The Rev. Dr. Bernard LaFayette, Jr., is a longtime civil rights activist, organizer, and an authority on nonviolent social change. He co-founded the Student Nonviolent Coordinating Committee (SNCC) in 1960, and was a core leader of the civil rights movement in Nashville, Tennessee, in 1960 and in Selma, Alabama, in 1965. He is the instructor of the course, From Freedom Rides to Ferguson: Narratives of Nonviolence in the American Civil Rights Movement.
WHY DID YOU DECIDE TO TEACH THIS COURSE ON COURSERA?
There is a large number of young people who ordinarily wouldn’t have access to this information, and aren’t exposed to the history of social conflicts. While they do have an urge or passion to take some kind of action, in many cases, they don’t have good examples and successful models they can turn to for guidance. I want to make my contributions by helping them understand strategy. It’s one thing to be concerned by a problem, another to take action, and then a whole other thing to take the kind of action that has the potential to bring about changes and solve it. When I was active in the Civil Rights Movement, my peers and I had intensive training before we started with our direct action. It was no coincidence we desegregated the lunch counters in Nashville within three months. It was no coincidence that the freedom rides led to government action within one year. My whole commitment today still is to train leaders and trainers who will help the leadership of these movements, such as in Ferguson, achieve change.
CAN YOU BRIEFLY EXPLAIN THE CONCEPT OF “NONVIOLENT CONFLICT TRANSFORMATION?”
The nonviolence philosophy, which is espoused by Mahatma Gandhi and Martin Luther King, Jr. has proven to be very effective as a way of life, rather than just a tactic or method that’s used to respond to conflict and violence. It has a transformative effect. If you want to succeed in solving the problem of violence, you need to have an appreciation for its history and impact. We want people to have an understanding of the wide destruction violence can have on perpetrators, as well as innocent people. When we talk about violence, it’s not just about physical confrontations. Sometimes, words can be just as violent, and often much more permanent because of the invisible pain and scars people suffer. Dr. Martin Luther King, Jr. used to say that it takes longer for the internal scars to heal than the external ones. Nonviolent conflict transformation also helps people understand the stages of violence. With this knowledge, they can prevent it from escalating. Violence starts on the inside. People can control the violence within and, in turn, prevent the violence externally.
WHAT CAN CONTEMPORARY ORGANIZERS LEARN FROM THE 1950-60S CIVIL RIGHTS MOVEMENT?
Although the movements are different, they both require deliberate resistance. The movement today is focused on changing behaviors and attitudes, whereas back in the day, we were trying to change actual laws of segregation that people felt justified sustaining. I admire the young people who decided to take a stand and march in the protests, refusing to be silenced. The worst kind of violence is a violence where people go from being persecuted to being silenced. That is what you call negative peace. People become silent because they feel as if there is nothing they can do about the situation to cause any change. But to stand up, protest, and let your attitudes be known gives some implication that you’re not going to tolerate this situation. To refuse silence is the only way to change these conditions.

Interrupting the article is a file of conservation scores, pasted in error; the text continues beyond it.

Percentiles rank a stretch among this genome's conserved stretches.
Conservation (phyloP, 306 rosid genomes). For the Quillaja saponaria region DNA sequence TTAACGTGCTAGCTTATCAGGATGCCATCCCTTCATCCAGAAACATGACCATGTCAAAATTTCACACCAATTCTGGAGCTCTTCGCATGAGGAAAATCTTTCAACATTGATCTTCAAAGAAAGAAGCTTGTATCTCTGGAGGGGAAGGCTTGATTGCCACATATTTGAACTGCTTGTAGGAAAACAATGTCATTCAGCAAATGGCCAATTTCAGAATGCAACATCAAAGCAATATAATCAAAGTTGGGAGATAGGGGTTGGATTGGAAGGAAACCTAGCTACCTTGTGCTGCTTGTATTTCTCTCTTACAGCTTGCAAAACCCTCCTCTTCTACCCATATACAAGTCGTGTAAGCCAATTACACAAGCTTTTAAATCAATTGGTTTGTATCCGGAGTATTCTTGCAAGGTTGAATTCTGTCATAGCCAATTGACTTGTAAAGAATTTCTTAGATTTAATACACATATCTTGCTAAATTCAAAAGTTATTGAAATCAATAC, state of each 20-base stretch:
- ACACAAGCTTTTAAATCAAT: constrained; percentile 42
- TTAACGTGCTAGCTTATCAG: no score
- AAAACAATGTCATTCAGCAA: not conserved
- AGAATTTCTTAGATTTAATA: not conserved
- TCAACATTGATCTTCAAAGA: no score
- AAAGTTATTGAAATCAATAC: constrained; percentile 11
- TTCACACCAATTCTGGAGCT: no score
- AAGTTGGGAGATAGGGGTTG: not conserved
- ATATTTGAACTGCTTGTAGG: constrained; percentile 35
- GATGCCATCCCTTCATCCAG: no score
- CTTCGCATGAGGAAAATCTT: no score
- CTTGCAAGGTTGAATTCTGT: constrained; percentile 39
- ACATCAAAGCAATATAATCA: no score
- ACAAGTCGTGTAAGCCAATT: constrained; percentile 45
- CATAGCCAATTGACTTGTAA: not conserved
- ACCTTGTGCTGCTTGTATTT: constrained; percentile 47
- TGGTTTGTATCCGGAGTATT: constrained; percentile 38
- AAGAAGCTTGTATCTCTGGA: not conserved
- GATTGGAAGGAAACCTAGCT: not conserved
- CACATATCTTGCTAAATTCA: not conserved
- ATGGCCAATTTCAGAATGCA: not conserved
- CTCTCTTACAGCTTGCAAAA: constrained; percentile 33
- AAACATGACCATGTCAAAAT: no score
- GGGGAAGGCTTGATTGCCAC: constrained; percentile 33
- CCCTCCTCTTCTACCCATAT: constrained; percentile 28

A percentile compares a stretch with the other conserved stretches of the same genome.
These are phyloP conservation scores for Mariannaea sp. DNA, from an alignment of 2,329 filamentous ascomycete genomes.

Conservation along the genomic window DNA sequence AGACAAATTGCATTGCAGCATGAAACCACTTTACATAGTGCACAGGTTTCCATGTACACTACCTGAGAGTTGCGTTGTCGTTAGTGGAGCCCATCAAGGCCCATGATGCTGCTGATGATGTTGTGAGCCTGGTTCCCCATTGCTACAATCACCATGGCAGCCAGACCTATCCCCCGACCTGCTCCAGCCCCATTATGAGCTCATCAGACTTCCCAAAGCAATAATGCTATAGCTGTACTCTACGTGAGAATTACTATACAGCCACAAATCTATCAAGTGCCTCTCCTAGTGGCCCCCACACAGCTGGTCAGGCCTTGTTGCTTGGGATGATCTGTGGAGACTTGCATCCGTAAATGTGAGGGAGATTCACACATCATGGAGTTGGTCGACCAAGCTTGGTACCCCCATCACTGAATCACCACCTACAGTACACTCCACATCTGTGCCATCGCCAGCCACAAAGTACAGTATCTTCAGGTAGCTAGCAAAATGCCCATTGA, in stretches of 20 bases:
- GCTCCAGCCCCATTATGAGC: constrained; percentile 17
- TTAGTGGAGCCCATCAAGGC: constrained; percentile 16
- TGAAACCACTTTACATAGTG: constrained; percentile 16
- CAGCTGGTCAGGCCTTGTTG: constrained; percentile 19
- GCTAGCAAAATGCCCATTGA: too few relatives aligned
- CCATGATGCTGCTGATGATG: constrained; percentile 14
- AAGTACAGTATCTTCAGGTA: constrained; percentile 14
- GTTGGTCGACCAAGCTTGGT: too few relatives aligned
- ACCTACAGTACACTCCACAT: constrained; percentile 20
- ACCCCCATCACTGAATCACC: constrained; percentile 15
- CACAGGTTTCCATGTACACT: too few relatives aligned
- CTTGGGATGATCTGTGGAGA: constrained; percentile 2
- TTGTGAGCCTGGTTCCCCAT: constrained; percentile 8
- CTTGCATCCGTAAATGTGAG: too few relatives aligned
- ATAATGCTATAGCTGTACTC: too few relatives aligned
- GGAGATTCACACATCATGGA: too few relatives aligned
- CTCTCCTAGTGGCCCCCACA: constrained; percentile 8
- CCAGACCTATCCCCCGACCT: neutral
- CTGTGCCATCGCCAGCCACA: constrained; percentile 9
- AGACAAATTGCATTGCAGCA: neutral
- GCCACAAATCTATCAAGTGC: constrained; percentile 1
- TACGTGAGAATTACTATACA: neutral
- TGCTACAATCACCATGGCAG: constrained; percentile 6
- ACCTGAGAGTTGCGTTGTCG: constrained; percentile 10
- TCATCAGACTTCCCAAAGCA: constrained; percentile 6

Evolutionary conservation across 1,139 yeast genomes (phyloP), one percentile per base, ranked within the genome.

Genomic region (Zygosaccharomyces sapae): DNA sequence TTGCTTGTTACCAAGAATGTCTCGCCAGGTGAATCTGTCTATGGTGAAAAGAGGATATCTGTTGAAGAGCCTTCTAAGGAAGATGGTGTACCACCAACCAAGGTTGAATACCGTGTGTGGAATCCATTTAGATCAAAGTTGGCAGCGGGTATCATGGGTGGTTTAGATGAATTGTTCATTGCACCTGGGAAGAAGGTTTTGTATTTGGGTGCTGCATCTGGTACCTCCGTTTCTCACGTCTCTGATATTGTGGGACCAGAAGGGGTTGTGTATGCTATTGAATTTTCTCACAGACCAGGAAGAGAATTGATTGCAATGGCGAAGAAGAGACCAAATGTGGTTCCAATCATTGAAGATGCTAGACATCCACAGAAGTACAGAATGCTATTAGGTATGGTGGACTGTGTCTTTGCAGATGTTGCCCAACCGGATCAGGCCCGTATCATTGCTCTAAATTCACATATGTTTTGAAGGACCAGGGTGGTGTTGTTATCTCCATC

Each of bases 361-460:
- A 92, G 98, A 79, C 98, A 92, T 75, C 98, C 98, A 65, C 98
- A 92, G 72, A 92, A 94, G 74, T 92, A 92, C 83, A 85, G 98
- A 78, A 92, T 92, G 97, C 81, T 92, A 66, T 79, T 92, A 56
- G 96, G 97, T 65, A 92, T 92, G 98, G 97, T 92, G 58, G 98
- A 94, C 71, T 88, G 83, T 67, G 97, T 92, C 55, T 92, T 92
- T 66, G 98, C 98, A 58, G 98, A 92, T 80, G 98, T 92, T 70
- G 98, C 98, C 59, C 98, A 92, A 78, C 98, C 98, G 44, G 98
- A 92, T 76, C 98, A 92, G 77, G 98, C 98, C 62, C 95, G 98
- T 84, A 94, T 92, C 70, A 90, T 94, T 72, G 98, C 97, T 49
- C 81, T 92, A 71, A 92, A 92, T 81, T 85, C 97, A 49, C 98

The first thing is that the leadership of organizations working on similar issues needs to come together. All of the movements back in the sixties, we brought together in a coalition of leadership – not just one person or just one organization. Throughout, there was the NAACP, the Urban League, CORE, SNCC. Then during the March on Washington, even more groups came together in the coalition. Secondly, there needs to be a specific goal and, in turn, a very clear and specific change you’re trying to achieve. Then you have to look at what it takes to make the change happen, and which individuals sitting in positions of power can help with that.
DO YOU HAVE ANY ADVICE FOR PEOPLE WHO WANT TO HELP ENACT POSITIVE SOCIAL CHANGE, BUT FEEL LIKE THEY HAVE LIMITED AGENCY?
When I went to Selma, Alabama to start the board of education project, I spent a long time doing research to build a foundation. Before me, the national office had sent two teams of people to Selma, who both came back with the conclusion that nothing could be done; they had an X on the map where Selma was. Once I got there, I saw and understood what these teams had experienced, but I had to think about what I could do to make a difference. The conditions exist, but, what can be done to change those conditions? First thing is that you’ve got to believe in your heart that change can occur, in spite of the situation at hand. Because if you conclude that change cannot take place, then you become a part of the problem. You contribute to the “fact” that change will not occur.
If you take action over and over again, and nothing happens – people may begin to assume that change cannot occur. But time is not the most important factor. You take a stance for what is right, and you stand as long as the wrong exists. You learn how to strengthen your stance, and get more people standing with you. If you stand in the right place at the right time, you will cause others to join you, and the change will come when enough of them do.7